(The Center Square) – The city of Susanville, California, is suing the state over the proposed closure of the California Corrections Center, the city said.
While the Newsom administration argues closing the CCC in June 2022 is because of the age of the building and related costs to keep it open, Susanville officials argue they haven’t gotten answers as to why older prisons in worse condition weren’t chosen.
The CCC was opened in 1963 in Susanville, a shrinking town of about 8,000 residents located roughly 87 miles northwest of Reno, Nevada. It currently employs about 1,100 people who earn among the highest wages in the town. The prison location helps the local economy, whose local dairy, restaurants and hotels rely on inmates’ visitors to the town, city officials say.
The CCC’s planned closure has already resulted in more homes being put up for sale, and its closure will “devastate the whole community,” Gary Bridges, a Lassen County supervisor, told The Los Angeles Times.
The new president of Service Employees International Union Local 1000, Richard Louis Brown, said Newsom’s plan to close the CCC is politically motivated because Susanville is primarily a Republican town.
“The only reason this governor’s closing that prison down, because he is attacking small towns, he’s attacking people and their families because these people in Lassen County have conservative values that he disagrees with – and so he is mad – and since he is mad he wants to close their lives down, he wants to destroy them,” Brown told Fox News Business.
In 2016, 73% of Lassen County voted for former President Donald Trump, the highest percentage in the state. The county also has the highest percentage of residents who signed the petition to recall Newsom.
Brown said the CCC has consistently “run in the black” financially, has not had problems like other state prisons have had, and in the past its inmates have helped the local community fight wildfires.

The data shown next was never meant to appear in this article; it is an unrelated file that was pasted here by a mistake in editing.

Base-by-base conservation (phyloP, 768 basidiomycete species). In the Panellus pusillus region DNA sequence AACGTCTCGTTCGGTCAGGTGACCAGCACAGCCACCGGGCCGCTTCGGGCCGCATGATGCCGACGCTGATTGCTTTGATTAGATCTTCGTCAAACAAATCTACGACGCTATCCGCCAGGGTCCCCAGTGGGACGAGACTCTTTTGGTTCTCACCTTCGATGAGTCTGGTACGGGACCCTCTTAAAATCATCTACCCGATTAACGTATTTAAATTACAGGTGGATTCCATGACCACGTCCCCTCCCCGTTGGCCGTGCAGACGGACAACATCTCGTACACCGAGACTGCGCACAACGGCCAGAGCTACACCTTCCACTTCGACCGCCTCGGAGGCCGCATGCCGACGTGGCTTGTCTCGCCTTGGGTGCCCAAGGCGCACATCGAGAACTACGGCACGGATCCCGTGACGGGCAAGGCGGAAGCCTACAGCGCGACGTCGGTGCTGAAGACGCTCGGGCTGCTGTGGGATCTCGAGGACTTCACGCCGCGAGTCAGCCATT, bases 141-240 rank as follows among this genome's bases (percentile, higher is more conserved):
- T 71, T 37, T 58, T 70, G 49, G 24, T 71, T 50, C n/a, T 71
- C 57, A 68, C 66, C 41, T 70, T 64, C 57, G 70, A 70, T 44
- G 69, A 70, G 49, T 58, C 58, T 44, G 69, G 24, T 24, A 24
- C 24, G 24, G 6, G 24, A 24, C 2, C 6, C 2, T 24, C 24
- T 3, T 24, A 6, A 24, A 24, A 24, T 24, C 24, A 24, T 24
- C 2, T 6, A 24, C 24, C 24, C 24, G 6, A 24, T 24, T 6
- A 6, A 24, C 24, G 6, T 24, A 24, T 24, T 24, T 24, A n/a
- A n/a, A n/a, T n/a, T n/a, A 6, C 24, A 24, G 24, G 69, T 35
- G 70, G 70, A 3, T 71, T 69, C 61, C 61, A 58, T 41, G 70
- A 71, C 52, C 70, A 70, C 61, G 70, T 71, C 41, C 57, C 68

“I would tell the unions across the state of California [to] wake up: Wake up, do your job, fight for your people and stop playing these political games. That is what I would tell unions across California,” Brown added.
But supporters of the closure argue that Tracy, a growing town ten times the size of Susanville also impacted by a slated prison closure, is located in San Joaquin County, which voted Democratic in the last four presidential elections. The last time the county went Republican was in 2004.
The closure of two out of 35 state prisons was part of the governor’s budget plan and overall criminal justice reforms approved by California voters, the Newsom administration has pointed out. And a federal court order also mandated the state to significantly reduce its prison population.
In complying with the federal court order, the state Legislative Analyst’s Office recommended prisons close based on criteria related to facilities’ age and condition, how much it would cost to repair buildings, and projected operational costs. But the city of Susanville argues there are older, more rapidly deteriorating prisons in California than the CCC, and some are located in urban areas where there are more employment options for those who might lose their jobs due to a prison closure. There are few to no options for workers in Susanville, they argue, meaning they will be impacted far worse than Tracy.
“We’ve asked on multiple occasions, multiple levels, multiple departments, for any analysis they’ve done to compare which facilities should be closed based on the criteria that are established in the penal code,” Richard Egan, Lassen County’s administrative officer, told the Times. “They have thus far failed to substantively respond in any meaningful way.”
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